The next product I’d build? Excel, for everything.
woah - this is pretty much exactly what we're building... product not publicly launched yet, but v keen to pick your brains and give you a demo?
Benn I love this. I work in a very Excel-focused environment: I'm in a data team working alongside a small army of economic researchers who speak Excel & Powerpoint. Over the last few years my opinion on Excel has gone through something like the Gartner hype cycle, from the peak of possibility, through the trough of disillusionment, and finally on to the plateau of acceptance.
My general feeling on it is in fact both of your viewpoints - the best and worst thing about Excel is that it can do everything. I have seen horrors. However, it is incredibly empowering for smart people who know what they want to achieve and don't want to deal with the orgy of frustration that comes with figuring out how to get started with Python ("What does 'No module named pandas' mean?") and in all honesty don't have the time or inclination to learn how to write code. They have more valuable things to do.
The role I (and my team) fills is often a kind of guide to making Excel behave well in the context of a larger data process. We help people get data into Excel from various databases & APIs, then define some standards on what the output of some spreadsheeting should look like so that it can feed into some other downstream process. A kind of data sherpa role. And it works! We end up with analysts who can work in the way they're comfortable, can flex the middle part of their process as much as they like, and then produce results that fit into databases and get surfaced to paying customers in products built by 'real' developers.
Also I am 100% with you on the trouble with AWS. I came from that Windows & Excel background and started working more with Python & SQL and the barrier to entry to working in the cloud is enormous. You need to learn how to write the kind of code that works in the cloud, what event-based architecture is, how to provision infrastructure, how to use Linux, what CI/CD is, what containers are and why they're useful... the list goes on.
Music to my ears, Ben! You know, there are many people whose entire careers are driven by the line of thoughts you mentioned here--billions of people programming computers without coding. I've been on this path for a long time and it's been worth it! I wish there was a community of people where we could discuss these ideas and and try them. Anyone knows of such community?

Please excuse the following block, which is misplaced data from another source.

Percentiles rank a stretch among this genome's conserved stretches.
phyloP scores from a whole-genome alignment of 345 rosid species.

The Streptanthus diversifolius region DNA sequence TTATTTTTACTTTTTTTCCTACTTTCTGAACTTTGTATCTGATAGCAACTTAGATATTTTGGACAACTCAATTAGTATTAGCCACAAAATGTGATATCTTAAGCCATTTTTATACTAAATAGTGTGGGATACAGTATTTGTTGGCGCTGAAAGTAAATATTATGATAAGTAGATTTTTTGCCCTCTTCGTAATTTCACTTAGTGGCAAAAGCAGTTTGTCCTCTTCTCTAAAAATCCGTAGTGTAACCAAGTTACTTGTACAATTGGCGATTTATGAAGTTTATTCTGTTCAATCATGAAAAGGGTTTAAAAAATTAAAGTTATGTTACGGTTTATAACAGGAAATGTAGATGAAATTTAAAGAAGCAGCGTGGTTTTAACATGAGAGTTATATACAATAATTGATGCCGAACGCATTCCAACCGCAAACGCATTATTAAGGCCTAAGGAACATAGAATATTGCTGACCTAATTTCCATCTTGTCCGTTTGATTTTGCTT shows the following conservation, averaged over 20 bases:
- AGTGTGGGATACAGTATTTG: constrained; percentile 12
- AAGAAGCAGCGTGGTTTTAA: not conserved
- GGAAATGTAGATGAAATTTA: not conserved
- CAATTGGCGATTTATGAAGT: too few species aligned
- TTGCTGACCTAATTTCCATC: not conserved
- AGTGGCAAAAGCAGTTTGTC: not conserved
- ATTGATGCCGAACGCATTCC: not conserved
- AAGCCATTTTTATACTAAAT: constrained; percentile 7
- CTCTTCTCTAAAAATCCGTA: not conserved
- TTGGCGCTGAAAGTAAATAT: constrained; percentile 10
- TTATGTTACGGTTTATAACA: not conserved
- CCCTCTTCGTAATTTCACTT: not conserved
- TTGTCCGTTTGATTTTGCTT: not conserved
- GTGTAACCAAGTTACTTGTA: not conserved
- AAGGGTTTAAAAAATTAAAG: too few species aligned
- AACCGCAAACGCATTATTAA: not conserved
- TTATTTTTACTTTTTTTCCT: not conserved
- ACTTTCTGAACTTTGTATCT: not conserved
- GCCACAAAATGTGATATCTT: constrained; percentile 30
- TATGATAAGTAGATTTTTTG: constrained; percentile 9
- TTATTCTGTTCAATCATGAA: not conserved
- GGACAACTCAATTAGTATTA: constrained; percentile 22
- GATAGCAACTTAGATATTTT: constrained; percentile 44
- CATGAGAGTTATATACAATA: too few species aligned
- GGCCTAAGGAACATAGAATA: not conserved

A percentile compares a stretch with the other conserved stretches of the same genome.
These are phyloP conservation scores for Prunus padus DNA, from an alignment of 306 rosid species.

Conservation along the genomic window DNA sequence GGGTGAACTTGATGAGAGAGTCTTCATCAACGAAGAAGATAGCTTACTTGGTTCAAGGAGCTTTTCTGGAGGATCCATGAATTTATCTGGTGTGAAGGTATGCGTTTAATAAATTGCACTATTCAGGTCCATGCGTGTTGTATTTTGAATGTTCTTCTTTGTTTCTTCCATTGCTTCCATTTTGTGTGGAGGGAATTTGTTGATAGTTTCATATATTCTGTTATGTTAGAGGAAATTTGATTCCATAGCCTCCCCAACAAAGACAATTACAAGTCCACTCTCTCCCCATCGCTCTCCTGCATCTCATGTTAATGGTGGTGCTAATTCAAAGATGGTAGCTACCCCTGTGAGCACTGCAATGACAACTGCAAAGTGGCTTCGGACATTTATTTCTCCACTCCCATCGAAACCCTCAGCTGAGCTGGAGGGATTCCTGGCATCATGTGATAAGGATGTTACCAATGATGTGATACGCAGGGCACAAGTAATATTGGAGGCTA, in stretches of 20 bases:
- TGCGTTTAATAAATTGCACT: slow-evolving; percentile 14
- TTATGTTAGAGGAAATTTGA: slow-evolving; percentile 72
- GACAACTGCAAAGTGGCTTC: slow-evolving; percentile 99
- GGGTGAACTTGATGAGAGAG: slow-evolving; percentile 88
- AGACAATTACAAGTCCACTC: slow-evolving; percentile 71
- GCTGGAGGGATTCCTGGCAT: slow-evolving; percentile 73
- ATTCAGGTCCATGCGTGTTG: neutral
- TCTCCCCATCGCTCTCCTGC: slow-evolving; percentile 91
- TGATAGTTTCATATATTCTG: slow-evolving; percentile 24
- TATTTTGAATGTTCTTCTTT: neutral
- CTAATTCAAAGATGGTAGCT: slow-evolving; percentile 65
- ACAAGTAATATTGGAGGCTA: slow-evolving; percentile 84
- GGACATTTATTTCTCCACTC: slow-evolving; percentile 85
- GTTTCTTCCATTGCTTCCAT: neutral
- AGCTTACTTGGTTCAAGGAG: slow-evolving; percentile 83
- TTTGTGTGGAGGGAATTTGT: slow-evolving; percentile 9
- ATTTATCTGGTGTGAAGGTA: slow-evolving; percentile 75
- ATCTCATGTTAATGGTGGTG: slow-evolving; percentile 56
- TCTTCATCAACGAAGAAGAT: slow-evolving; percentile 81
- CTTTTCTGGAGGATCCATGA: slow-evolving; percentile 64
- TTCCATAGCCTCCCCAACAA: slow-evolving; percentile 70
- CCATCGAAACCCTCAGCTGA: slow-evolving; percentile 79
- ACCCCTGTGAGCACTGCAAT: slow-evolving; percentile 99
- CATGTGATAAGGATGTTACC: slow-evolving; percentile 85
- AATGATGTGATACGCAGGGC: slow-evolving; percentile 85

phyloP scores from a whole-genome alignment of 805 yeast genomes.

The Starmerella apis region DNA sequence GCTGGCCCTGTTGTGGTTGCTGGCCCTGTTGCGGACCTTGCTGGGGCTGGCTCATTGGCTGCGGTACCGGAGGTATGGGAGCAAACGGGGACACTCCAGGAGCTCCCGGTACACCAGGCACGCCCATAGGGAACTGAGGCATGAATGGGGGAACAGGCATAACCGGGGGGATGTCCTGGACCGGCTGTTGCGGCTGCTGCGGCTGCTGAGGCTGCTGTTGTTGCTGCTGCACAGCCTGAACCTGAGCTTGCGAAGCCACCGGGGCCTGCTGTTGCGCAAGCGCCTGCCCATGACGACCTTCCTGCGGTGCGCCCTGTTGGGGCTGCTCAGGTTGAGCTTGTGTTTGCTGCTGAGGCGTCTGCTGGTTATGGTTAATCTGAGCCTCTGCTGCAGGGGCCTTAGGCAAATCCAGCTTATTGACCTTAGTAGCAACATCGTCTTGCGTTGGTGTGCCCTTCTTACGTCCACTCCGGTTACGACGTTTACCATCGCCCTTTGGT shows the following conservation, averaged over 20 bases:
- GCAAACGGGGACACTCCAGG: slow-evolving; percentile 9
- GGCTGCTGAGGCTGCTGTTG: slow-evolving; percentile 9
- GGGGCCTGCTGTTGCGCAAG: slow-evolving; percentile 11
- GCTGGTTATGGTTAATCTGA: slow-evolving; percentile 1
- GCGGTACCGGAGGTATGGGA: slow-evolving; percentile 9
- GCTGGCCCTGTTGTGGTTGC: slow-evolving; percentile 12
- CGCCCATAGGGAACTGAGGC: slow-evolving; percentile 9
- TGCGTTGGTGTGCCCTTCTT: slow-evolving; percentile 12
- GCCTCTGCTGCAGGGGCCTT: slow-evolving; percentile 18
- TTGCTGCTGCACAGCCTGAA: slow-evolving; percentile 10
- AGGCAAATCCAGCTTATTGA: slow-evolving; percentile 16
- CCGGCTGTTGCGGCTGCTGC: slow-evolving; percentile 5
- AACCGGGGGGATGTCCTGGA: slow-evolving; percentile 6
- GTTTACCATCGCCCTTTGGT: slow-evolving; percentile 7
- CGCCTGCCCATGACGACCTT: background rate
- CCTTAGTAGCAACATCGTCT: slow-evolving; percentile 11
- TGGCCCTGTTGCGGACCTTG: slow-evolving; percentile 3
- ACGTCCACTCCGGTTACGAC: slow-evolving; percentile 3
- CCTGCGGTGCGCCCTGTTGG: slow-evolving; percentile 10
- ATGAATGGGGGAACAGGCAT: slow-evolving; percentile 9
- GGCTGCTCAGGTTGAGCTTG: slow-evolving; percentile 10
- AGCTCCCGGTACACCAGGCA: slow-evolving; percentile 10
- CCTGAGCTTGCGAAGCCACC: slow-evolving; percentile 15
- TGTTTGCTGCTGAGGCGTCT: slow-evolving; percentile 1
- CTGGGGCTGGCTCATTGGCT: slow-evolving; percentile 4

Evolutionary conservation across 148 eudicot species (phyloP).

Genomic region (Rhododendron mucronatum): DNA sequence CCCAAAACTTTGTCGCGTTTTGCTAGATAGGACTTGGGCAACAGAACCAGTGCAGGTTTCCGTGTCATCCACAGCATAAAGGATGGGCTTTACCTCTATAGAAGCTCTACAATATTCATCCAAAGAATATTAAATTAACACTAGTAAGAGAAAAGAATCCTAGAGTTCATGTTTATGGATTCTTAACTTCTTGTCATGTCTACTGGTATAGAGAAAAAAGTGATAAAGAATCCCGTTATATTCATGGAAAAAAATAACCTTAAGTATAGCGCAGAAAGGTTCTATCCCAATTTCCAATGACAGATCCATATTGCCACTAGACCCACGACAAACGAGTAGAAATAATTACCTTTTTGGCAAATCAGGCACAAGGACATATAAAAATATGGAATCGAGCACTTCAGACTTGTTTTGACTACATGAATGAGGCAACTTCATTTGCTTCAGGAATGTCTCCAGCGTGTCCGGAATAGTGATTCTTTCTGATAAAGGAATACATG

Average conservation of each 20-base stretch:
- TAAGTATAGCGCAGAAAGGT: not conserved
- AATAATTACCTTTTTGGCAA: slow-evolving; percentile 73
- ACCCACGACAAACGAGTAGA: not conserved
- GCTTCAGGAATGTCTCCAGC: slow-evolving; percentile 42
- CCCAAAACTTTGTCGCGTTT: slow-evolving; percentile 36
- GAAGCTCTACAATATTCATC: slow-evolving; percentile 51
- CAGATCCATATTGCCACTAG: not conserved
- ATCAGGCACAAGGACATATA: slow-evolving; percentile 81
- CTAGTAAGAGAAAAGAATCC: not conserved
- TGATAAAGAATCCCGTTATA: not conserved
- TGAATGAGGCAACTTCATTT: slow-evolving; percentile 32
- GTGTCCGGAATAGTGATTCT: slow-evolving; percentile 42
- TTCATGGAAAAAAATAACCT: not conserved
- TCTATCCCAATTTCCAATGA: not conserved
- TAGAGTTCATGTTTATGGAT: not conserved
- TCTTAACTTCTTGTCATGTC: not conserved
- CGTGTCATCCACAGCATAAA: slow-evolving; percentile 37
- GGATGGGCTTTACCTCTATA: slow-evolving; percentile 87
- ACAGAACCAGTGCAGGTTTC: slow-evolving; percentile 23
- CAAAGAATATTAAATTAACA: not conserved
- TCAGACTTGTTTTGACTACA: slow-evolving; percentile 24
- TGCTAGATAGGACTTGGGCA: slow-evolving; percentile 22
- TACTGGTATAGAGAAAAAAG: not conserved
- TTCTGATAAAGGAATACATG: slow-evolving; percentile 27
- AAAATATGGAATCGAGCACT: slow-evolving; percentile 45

Two random thoughts:
1) Is this sort of like VBA, the built-in Excel language that you can "macro" tasks to make them endlessly adjustable.
2) Is this like RPA, the "low-code" solution that creates logical workflows on any computer UI use case based upon your task-steps?
To me, those are the two most similar sorts of things.
But I also want to push-back and say that there are advanced spreadsheet users and less capable users.
It is easy to say Excel is great and mighty and powerful, and it is true, but the detractors are 1000% correct. A great Excel user is like a great programmer, and many of them are well-compensated (think consultants and accountants). A bad one... Well... They are why some analytics professionals despise spreadsheets.
And the more powerful the tool, the more opportunities to misuse it.
(Also, TBH, I think a real opportunity to bridge the gap between Excel lovers and haters would be better tracking of the history of data transformations in Excel. This would allow mistakes to be audited more easily, and allow better transformation/auditing of Excel processes into code. G-Suite today often tracks the full history, but imagine being able to understand processes as gscript code and auditing problems rather than having to check each historical log as to what went wrong. Then imagine being able to plug this into Github for established spreadsheet processes for end to end tracking.)
Hi Ben - What did you mean by "Slack, but more like email." (footnote 7)?
Most people don’t understand that this is what the Salesforce Platform actually is.
great article! In my own observations, both excel and your typical source code project contain the same two elements, data and the logic that interoperates with it. They are intertwined. However with excel, we see the data front and center, with the logic hiding in the background (i.e. behind the cell) whereas in software programs, emphasis is the reverse. The data structures used are often hidden (i.e. information hiding) and code/interfaces are front and center. each is emphasizing one side of the coin over the other. Seems like numbers are more familiar than algorithms to most people.
Thanks Benn, great read as usual!
This seems appropriate https://youtu.be/UBX2QQHlQ_I
What are your thoughts on me powerautomate in this space? It does many of the things I often do in excel (collect and mashup datasets, send custom reports to the right people, etc). I work in a large finance org, and they’ve banned anyone not in the central team from writing power apps. Which makes me think there are enough tech professionals who still think excel is evil, and we shouldn’t let anyone who isn’t already a coder anywhere near anything that looks like coding (and in their view I know this includes excel)
https://www.serverless.com/ solved some of the AWS Lambda issues you described.
Great post! It reminds me of the “beyond spreadsheets” ideas kicking around for awhile in my brain...
A couple of interesting takes on automation if you haven’t seen them: Wayscript (wayscript.com) and Airplane (airplane.dev)
Lol anyone remember AlphaSheets?
I think Notion is also on this path.